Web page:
Producer on the move 2010 – Italy
by Gabriele Barcaro
Simone Bachini, founding partner and vice-president of Aranciafilm, has just returned from Japan. Together with director (and company president) Giorgio Diritti, he accompanied Diritti’s The Man Who Will Come [+see also:
interview: Giorgio Diritti
film profile] to the Festival of Italian Cinema in Tokyo, where the film was lauded by audiences and picked up by distributor Alcine Terran before it’s official screening even. His calendar, however, is far from clear: May 7 marks the David di Donatello Awards (The Man Who Will Come received 16 nominations), after which Bachini will fly to Cannes, having been chosen by Cinecittà Luce/Filmitalia as Italy’s Producer on the Move.
Cineuropa: How do you feel about having been chosen?
Simone Bachini: It means a lot, it’s an important opportunity because I think one absolutely must work with European and international partners. Italy is a bit behind in this, co-productions aren’t very frequent here. Our country enters partnerships with difficulty, especially minority ones. It’s a shame, because in this way you forego producing more exportable films. It’s one of the weaknesses of our film industry.
Have you ever made a co-production with European partners?
It hasn’t happened yet, but we tried with The Man Who Will Come. But the Austrian partners couldn’t do it in time, so the co-production was scrapped. We’re now searching for co-producers for our next project, a debut feature we really believe in.
Do you evaluate many screenplays?
We’re sent more film stories and treatments than screenplays, which makes us happy. They are projects that have not yet reached an advanced stage of development, which gives us the opportunity to develop the work with the filmmaker.
What do you think specifically about Aranciafilm convinced Filmitalia to choose you for Cannes?
I think they chose us because the production and financing paths of our first feature film, The Wind Blows Round [+see also:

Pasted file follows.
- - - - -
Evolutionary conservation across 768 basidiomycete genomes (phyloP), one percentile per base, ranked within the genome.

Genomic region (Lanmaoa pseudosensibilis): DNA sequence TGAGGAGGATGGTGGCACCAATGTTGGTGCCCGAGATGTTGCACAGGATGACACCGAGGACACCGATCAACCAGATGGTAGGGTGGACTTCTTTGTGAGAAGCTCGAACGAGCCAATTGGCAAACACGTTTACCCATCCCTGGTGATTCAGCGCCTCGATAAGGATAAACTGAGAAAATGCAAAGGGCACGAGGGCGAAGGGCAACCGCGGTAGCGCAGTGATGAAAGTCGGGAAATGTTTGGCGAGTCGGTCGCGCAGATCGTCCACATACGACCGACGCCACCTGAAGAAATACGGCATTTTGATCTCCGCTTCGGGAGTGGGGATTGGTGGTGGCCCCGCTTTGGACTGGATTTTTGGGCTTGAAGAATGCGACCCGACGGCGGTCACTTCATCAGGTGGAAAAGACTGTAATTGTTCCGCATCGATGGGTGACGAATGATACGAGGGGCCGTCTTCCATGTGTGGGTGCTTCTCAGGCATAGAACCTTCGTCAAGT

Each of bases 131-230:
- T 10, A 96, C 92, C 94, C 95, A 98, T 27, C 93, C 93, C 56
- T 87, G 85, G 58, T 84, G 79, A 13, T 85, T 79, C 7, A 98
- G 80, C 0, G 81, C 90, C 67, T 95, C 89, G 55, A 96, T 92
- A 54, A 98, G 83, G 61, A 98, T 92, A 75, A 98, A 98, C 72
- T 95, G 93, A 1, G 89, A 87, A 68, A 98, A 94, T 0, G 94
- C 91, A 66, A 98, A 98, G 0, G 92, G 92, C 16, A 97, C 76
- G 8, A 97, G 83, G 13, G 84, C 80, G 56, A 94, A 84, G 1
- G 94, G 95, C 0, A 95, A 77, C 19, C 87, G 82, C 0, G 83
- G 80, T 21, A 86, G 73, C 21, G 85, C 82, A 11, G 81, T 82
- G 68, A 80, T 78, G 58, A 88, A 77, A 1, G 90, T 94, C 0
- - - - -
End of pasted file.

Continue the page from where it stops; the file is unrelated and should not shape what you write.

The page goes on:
film profile], were rather anomalous with respect to the usual ways in which a film is made in Italy. The Man Who Will Come followed more traditional methods, but we nevertheless managed to maintain our autonomy and make the film we wanted to make.
Is there a mission statement that guides your choices?
We’re interested in creating works that present a stand, a poetics, an idea of the world. These are “important” statements, I realise that, but let’s say that if the idea and desire are strong, we don’t let the first budget problems stop us. And we are deeply convinced that the provinces have a lot to say, that outside of Rome there are many important stories to tell. This conviction is the driving force behind our not moving to the capital – Aranciafilm will remain in Bologna.
What do you except from your experience as a Producer on the Move?
It’s very important for Aranciafilm to create fertile terrain for fostering relationships with other European producers, in the hopes that they lead to fruitful and interesting collaborations in the future. Our aim at Aranciafilm is to broaden our activities, to develop projects by other directors as well, and to launch European and international co-productions.
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